Air every weekend - Saturdays at 6AM on 93.9 FM and 2PM on AM 820. Sundays at 8PM on AM 820 and at other times as scheduled.
Join us for a curated presentation of special programs from public radio producers across the country.
Recently in Specials
Friday, August 15, 2014
Approximately 30 million adults in the U.S. are at the low-end of the literacy spectrum. They struggle to read a menu, a pay stub or a bus schedule, and find it challenging to do the most basic math. And for millions of adults, there’s the added challenge of not being able to speak English. In this special from WAMU's Breaking Ground series, host Kavitha Cardoza explores the challenges of America's education system and talks to people who are trying to change their lives for the better.
Friday, August 08, 2014
AK-47s, grenades, water? Earth's most precious resource doesn't fire bullets or explode -- but it is guarded, hoarded, and stolen in a way that ignites political tensions on a local level and an international scale. This month, America Abroad travels to Sub-Saharan Africa and Pakistan to bring you the stories of those caught up in the struggle to secure clean water.
Friday, August 01, 2014
Citizens United v. Federal Election Commission was a groundbreaking decision by the Supreme Court that removed limits on how much money organizations could donate to political campaigns. Years later, this ruling has become the subject of contentious debate: do we really have a constitutional right to unlimited spending on our own political speech.
Saturday, July 26, 2014
Americans, and especially Californians, have had a big dose of severe drought this year. Though it hit the state hard, farmers were the most affected. They continue to worry about the threat the water shortage poses to their multi-million dollar almond, kiwi and walnut crops.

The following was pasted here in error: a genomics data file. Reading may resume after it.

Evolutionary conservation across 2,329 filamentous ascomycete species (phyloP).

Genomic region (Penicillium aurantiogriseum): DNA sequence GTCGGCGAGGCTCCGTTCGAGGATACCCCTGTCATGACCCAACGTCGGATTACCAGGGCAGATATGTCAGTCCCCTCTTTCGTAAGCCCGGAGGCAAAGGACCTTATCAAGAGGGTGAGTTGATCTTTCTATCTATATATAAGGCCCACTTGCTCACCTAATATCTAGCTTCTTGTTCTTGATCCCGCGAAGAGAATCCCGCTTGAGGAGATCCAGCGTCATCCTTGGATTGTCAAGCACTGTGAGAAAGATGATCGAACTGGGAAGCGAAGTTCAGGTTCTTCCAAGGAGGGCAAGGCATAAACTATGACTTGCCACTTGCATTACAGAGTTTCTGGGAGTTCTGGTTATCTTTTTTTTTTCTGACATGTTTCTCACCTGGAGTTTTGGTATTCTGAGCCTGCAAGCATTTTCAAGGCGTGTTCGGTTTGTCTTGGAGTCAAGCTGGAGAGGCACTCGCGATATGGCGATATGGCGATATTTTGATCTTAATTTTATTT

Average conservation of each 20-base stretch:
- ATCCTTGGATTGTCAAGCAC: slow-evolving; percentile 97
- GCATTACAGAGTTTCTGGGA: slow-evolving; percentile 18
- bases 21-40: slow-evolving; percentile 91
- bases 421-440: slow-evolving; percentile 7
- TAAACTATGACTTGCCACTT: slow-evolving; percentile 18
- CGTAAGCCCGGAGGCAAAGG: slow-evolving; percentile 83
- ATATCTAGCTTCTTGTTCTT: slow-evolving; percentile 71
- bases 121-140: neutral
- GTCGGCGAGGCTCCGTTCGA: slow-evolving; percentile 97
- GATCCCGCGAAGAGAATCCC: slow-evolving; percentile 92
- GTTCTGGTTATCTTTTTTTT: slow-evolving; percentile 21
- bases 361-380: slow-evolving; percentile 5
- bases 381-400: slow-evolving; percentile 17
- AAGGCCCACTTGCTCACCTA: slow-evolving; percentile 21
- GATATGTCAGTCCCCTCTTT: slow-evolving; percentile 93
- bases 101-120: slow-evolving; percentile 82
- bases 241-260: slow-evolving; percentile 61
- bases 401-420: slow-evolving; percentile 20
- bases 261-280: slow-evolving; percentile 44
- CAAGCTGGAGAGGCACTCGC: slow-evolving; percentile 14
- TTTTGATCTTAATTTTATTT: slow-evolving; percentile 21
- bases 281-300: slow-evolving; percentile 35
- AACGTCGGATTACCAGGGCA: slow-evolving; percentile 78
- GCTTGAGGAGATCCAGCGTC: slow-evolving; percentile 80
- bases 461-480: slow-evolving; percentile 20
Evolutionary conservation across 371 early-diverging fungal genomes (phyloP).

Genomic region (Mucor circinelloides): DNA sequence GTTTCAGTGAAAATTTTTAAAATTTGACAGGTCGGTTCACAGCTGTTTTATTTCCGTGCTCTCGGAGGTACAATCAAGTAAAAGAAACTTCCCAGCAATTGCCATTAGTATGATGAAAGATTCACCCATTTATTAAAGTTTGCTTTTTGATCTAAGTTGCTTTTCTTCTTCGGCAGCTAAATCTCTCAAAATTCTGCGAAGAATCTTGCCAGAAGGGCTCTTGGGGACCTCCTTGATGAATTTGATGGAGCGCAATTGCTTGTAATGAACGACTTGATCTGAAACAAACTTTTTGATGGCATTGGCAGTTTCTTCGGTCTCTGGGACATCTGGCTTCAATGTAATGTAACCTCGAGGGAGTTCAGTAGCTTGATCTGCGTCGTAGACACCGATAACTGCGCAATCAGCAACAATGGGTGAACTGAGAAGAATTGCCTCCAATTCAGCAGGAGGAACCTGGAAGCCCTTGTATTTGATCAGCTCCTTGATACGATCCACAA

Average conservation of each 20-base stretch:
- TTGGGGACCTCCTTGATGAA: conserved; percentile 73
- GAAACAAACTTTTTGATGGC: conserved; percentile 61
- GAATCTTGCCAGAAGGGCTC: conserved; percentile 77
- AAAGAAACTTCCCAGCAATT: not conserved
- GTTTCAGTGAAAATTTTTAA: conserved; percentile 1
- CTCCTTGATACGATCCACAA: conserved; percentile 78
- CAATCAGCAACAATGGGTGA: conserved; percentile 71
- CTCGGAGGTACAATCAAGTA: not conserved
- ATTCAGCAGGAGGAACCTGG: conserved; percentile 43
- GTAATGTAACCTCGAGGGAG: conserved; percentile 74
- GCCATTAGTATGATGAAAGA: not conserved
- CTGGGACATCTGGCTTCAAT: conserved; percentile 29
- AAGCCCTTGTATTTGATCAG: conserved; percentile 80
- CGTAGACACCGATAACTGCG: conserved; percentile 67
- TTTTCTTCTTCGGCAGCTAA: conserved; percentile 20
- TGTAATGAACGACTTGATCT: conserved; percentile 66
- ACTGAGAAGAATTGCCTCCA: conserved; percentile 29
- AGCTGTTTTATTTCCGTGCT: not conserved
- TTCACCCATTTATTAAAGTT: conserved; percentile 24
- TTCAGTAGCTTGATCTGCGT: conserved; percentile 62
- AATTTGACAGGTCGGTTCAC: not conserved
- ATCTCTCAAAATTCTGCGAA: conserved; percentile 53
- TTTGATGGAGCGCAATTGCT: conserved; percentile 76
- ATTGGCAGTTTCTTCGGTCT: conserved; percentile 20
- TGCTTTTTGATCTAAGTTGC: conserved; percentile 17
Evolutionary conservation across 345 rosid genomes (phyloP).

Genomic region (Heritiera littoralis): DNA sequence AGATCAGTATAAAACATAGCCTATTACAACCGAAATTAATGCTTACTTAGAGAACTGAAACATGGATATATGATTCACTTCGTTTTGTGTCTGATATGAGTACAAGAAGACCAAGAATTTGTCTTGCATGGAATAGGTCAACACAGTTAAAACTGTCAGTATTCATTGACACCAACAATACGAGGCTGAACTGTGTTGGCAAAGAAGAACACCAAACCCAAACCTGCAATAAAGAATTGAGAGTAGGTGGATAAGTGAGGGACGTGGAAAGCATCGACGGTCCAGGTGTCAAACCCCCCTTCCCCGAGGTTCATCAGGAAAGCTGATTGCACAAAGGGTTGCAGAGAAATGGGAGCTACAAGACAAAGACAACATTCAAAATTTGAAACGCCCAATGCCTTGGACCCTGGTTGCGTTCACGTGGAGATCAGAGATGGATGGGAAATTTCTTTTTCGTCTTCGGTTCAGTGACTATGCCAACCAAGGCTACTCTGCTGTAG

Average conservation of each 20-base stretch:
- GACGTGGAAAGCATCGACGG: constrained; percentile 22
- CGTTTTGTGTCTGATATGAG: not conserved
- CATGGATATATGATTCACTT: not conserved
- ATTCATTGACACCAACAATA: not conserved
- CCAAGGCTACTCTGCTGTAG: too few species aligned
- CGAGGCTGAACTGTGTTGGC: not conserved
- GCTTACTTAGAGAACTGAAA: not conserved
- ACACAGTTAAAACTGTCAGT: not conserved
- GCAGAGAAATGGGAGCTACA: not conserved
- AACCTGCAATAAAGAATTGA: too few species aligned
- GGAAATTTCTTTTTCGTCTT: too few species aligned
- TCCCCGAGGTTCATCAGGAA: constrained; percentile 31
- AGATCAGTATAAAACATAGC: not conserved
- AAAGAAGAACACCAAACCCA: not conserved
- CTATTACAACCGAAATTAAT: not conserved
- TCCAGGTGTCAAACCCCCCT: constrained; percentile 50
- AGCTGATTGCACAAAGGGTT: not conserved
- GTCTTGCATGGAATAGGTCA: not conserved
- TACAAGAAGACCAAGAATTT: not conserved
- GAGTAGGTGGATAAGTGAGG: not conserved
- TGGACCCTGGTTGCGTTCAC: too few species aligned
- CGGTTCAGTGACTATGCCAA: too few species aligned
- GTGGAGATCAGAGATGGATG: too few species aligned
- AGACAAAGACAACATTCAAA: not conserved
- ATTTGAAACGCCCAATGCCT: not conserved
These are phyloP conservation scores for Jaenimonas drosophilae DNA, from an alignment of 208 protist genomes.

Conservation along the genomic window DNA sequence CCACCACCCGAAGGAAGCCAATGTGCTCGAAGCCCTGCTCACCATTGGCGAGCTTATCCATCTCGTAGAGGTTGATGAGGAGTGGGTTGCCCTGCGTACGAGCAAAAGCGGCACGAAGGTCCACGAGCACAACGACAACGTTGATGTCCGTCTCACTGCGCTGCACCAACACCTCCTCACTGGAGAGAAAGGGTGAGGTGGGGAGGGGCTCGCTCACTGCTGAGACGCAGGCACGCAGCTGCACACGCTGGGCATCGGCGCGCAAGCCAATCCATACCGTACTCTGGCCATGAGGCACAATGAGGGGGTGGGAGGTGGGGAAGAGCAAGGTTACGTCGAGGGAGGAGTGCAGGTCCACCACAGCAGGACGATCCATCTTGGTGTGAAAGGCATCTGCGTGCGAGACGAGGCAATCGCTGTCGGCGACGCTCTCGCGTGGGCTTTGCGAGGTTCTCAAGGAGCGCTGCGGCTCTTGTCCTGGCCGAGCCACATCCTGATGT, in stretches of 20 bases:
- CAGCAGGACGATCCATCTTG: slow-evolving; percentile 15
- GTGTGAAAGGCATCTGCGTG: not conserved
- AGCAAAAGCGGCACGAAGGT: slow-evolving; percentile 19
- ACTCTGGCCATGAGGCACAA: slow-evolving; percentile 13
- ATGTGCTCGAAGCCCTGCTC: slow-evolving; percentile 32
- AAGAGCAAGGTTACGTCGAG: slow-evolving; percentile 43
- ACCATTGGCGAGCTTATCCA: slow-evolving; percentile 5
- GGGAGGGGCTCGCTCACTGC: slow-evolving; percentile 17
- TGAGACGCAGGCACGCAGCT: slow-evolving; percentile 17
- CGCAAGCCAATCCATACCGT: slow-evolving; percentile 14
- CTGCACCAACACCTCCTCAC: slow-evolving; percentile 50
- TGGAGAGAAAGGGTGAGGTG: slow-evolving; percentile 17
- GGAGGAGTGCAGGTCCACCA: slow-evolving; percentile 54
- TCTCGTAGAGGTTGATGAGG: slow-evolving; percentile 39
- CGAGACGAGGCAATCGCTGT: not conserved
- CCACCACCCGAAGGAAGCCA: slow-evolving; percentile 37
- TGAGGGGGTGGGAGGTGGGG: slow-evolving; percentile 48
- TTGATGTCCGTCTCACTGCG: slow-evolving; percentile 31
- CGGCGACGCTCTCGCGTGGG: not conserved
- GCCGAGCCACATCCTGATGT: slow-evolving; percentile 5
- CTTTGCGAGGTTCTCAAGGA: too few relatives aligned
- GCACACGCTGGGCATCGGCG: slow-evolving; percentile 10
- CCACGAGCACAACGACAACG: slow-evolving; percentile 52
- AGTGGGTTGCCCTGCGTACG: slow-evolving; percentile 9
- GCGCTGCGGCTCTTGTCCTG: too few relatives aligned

Thursday, July 17, 2014
Journalist Matt Power was considered one of the most vibrant, young voices in public radio. His distinct New England timber was calming, and possessed a natural, emotional capacity that went unparalleled. During his career, collaboration with WNYC and The Next Big Thing earned him widespread accolades. But we lost him too early. Power passed away on March 10, 2014 while on assignment in Uganda. In this special from Re:sound, hear some of Power's most distinct and celebrated work.
Thursday, July 10, 2014
Research shows that we create stories about our lives and believe them even when they’re not accurate. We depend on stories as the key to understanding and remembering our lives. Stories can make us buy products, remember school lessons, vote for candidates, and go to war. Why do stories have such sway over our beliefs and our behaviors? Why did we evolve to be storytelling animals?
Saturday, July 05, 2014
On this episode of Innovation Hub, celebrate Independence Day by taking a look at great American innovations and how the American dream has changed over time.
Saturday, July 05, 2014
If you showed up on July 6, 1974 at the Janet Wallace Auditorium at Macalester College in Saint Paul to attend the first broadcast of "A Prairie Home Companion," you were in select company. There were about 12 people in the audience. Forty years later, "A Prairie Home Companion" has become a public radio mainstay -- and the little town of Lake Wobegon, a national treasure. This weekend, Prairie Home celebrates four decades of storytelling with a live, three-hour broadcast from the stage it first set up shop on so long ago.
Friday, June 27, 2014
Who’s really benefiting from the GI Bill? Why does the U.S. Coast Guard have some explaining to do? How much arsenic in our water is actually safe? There’s always more to the story on this episode of Reveal.
Friday, June 20, 2014